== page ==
Yet, you can't allege such case won't exist in any government orgs, simply because they aren't private business entities driven by profit making.





    The government's decisions are driven 100% by popularity, not profit.
    That's....a bit radical. I could given you tons of examples that shows government policies is not only not 100% popular, but the least popular ones that the public trying to avoid....


    The government's decisions are driven 100% by popularity, not profit. It would never be in their own best interest to appear to be stingy to their own workers.
    Again, it's the same thing you are trying to imply there is a probable harmful case, which doesn't necessarily sufficient to overturn a human right (if you think it is.) It's like saying some people will die by gunfires from a robber isn't enough to ban the firearms all over.
    arezliszt.net
    Reply With Quote  
     

  6. #5  
    Time Lord
    Join Date
    Mar 2007
    Posts
    8,046
    Quote Originally Posted by ArezList

    Yet, you can't allege such case won't exist in any government orgs, simply because they aren't private business entities driven by profit making.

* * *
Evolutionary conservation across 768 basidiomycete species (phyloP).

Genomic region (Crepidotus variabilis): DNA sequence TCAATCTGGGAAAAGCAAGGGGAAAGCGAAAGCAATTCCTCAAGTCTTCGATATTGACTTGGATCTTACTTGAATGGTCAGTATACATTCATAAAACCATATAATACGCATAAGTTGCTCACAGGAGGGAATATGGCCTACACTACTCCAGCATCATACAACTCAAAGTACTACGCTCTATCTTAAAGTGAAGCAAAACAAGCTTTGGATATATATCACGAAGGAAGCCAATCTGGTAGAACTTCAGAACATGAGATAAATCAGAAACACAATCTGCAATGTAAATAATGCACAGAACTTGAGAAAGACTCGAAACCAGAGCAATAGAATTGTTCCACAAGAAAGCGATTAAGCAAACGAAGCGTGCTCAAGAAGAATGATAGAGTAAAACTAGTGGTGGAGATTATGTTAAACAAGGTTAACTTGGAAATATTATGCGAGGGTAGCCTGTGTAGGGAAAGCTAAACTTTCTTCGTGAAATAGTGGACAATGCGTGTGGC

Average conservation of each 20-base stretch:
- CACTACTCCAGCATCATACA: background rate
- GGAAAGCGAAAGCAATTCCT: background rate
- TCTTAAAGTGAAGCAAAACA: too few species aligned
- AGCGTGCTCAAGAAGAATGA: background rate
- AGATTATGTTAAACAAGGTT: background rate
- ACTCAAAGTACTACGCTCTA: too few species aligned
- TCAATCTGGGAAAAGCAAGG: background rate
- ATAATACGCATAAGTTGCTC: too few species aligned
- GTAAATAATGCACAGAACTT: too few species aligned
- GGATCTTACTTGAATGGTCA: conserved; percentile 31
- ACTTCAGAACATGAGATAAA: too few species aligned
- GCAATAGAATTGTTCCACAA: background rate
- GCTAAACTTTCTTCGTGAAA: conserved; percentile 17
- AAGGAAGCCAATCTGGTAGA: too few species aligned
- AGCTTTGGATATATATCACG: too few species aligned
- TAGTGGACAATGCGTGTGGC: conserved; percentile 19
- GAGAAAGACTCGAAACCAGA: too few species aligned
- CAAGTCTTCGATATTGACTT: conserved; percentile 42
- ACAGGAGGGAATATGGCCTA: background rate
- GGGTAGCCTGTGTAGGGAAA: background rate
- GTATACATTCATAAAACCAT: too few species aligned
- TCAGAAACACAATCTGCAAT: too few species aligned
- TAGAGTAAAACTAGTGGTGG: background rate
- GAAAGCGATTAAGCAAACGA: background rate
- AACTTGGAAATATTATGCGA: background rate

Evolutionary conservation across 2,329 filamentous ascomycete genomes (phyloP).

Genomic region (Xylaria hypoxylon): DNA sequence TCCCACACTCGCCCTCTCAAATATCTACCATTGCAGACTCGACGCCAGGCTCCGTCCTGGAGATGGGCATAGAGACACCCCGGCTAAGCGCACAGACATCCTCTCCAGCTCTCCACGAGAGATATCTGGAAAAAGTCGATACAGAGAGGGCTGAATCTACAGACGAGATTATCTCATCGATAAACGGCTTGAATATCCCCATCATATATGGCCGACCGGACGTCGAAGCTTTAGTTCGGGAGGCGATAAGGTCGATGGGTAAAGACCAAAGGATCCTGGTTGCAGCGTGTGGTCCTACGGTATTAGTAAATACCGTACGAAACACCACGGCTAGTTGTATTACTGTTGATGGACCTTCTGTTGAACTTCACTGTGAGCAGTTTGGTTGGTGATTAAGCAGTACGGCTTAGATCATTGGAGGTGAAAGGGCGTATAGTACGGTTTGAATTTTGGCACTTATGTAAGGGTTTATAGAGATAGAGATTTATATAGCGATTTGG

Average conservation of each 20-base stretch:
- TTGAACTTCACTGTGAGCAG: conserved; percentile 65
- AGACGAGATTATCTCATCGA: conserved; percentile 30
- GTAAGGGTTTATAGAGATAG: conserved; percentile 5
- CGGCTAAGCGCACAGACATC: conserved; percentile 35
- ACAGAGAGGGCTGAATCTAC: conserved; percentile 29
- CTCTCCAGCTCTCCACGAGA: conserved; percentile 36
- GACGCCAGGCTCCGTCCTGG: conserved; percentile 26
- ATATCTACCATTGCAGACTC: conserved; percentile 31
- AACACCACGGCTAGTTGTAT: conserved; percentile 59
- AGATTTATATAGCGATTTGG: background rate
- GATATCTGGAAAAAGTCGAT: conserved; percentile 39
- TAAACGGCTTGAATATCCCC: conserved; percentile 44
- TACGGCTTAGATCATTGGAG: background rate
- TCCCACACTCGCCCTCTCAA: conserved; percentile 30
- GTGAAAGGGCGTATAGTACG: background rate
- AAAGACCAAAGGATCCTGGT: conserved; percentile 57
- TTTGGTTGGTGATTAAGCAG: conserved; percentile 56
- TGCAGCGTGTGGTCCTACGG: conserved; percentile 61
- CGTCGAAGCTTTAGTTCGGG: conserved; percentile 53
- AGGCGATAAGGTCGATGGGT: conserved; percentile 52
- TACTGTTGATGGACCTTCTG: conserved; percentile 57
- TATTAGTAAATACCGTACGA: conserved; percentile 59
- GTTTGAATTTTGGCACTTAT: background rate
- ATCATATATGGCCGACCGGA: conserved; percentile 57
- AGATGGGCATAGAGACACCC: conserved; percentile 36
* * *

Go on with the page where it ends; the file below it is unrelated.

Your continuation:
Actually, that's exactly what I'm alleging. Congress will rarely, if ever, vote to give government workers a salary that isn't somewhat generous compared to what they'd be making elsewhere.

    All it takes is a bunch of workers complaining to a newspaper that they are getting paid a less-than-fair wage for their labor, and heads will roll in city hall/the state capital/washington. The fear of unpopularity is what drives this, though, not market forces.






    The government's decisions are driven 100% by popularity, not profit.
    That's....a bit radical. I could given you tons of examples that shows government policies is not only not 100% popular, but the least popular ones that the public trying to avoid....
    "Driven by popularity" doesn't mean they are always popular. That would be like pointing out that some private businesses fail to make a profit, and arguing therefore that private businesses must not have a profit motive. A democratic government never fails to be popular if it can help it.



    Again, it's the same thing you are trying to imply there is a probable harmful case, which doesn't necessarily sufficient to overturn a human right (if you think it is.) It's like saying some people will die by gunfires from a robber isn't enough to ban the firearms all over.
    I don't think it's a human right. The right to be treated fairly is a human right. If it were necessary for government workers to have a union in order to assert themselves, then I would be all for it. But, it's not. They're fine how they are already.

    Look: You can't insert market forces into a system that is designed to ignore/defy the market. It won't work. It's like mixing business and pleasure.
    Reply With Quote  
     

Bookmarks
Bookmarks
Posting Permissions
  • You may not post new threads
  • You may not post replies
  • You may not post attachments
  • You may not edit your posts
  •